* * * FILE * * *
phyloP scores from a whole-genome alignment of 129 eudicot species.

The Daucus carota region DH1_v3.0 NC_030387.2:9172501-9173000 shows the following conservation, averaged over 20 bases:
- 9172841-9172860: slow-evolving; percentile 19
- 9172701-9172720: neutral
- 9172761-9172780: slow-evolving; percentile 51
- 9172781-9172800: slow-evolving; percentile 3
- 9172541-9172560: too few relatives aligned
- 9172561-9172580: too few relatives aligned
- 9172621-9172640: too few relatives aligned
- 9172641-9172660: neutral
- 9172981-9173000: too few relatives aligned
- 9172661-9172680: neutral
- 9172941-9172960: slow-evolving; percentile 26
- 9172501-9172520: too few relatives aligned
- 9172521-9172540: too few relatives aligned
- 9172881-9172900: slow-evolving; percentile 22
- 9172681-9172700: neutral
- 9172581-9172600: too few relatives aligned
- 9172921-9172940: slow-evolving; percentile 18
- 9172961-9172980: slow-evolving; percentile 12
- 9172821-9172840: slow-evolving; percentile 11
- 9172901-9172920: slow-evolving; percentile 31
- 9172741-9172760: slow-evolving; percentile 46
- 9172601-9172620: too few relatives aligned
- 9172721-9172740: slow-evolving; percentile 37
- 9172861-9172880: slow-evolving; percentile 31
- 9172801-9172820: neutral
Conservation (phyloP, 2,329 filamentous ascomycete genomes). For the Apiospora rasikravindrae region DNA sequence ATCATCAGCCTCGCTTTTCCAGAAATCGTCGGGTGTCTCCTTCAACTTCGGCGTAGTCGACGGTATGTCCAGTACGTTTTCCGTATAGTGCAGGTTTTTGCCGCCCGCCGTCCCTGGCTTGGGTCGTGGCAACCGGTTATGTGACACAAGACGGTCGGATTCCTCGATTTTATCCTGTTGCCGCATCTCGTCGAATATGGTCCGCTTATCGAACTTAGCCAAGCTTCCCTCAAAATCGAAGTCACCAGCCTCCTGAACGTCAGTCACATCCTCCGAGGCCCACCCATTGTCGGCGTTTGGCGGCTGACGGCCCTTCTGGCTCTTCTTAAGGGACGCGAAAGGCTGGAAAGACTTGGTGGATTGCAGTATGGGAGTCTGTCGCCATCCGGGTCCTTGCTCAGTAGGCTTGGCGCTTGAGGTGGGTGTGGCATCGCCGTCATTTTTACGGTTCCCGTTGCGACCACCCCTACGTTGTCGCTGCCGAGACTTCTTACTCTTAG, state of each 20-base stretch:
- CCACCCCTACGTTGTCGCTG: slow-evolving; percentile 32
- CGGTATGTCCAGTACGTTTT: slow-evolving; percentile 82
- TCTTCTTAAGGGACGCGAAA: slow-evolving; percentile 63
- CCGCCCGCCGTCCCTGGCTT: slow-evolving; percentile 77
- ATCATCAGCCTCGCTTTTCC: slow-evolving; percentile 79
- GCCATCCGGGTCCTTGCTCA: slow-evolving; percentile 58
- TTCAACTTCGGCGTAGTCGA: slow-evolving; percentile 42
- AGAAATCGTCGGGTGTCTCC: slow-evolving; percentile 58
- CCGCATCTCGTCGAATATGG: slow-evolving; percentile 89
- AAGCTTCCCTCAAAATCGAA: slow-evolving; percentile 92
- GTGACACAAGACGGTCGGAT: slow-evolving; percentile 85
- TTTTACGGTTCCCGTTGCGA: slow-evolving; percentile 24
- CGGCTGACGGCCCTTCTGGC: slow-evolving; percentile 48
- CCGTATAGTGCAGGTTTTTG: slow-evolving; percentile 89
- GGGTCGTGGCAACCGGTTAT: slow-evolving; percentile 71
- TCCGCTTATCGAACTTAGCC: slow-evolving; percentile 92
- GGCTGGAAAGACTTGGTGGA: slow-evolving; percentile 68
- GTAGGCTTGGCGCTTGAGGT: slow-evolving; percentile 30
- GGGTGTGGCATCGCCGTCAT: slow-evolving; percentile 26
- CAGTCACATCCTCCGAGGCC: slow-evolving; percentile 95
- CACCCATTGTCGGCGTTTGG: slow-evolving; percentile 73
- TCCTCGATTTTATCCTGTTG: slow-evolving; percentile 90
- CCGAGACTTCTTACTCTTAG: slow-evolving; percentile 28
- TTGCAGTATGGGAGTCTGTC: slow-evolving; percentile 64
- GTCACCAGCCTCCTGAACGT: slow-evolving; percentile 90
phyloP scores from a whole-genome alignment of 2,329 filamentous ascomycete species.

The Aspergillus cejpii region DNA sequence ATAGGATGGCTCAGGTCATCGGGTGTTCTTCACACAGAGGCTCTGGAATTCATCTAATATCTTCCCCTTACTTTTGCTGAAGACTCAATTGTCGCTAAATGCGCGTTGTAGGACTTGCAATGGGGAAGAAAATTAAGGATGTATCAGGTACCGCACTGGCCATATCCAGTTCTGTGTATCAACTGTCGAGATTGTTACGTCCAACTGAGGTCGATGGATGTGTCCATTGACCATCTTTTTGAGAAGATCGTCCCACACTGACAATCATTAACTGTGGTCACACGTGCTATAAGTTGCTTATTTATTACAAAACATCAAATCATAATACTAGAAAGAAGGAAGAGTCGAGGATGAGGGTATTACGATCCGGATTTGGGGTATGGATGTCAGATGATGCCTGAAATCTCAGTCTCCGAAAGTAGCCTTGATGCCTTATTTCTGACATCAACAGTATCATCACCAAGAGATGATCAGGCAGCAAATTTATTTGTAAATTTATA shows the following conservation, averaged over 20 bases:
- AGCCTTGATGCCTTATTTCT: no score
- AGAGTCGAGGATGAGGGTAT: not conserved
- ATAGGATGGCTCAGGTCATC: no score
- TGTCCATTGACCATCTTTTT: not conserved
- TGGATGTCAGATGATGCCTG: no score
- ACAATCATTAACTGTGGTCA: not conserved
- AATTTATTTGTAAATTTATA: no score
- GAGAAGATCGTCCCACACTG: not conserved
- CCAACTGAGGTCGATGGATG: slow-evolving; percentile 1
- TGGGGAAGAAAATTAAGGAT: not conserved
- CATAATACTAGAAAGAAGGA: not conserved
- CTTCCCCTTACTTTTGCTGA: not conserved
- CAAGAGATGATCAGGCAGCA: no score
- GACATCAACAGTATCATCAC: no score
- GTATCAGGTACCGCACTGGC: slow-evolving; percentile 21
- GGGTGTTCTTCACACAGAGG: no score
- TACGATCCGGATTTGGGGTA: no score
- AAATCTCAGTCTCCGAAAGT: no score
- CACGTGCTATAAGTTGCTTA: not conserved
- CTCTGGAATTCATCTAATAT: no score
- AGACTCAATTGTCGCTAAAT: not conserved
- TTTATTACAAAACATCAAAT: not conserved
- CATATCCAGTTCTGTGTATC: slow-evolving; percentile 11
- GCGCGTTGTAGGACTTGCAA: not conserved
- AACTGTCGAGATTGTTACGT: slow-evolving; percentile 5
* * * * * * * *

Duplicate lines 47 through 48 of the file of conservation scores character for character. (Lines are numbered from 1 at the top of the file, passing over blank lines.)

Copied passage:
- GGGTGTGGCATCGCCGTCAT: slow-evolving; percentile 26
- CAGTCACATCCTCCGAGGCC: slow-evolving; percentile 95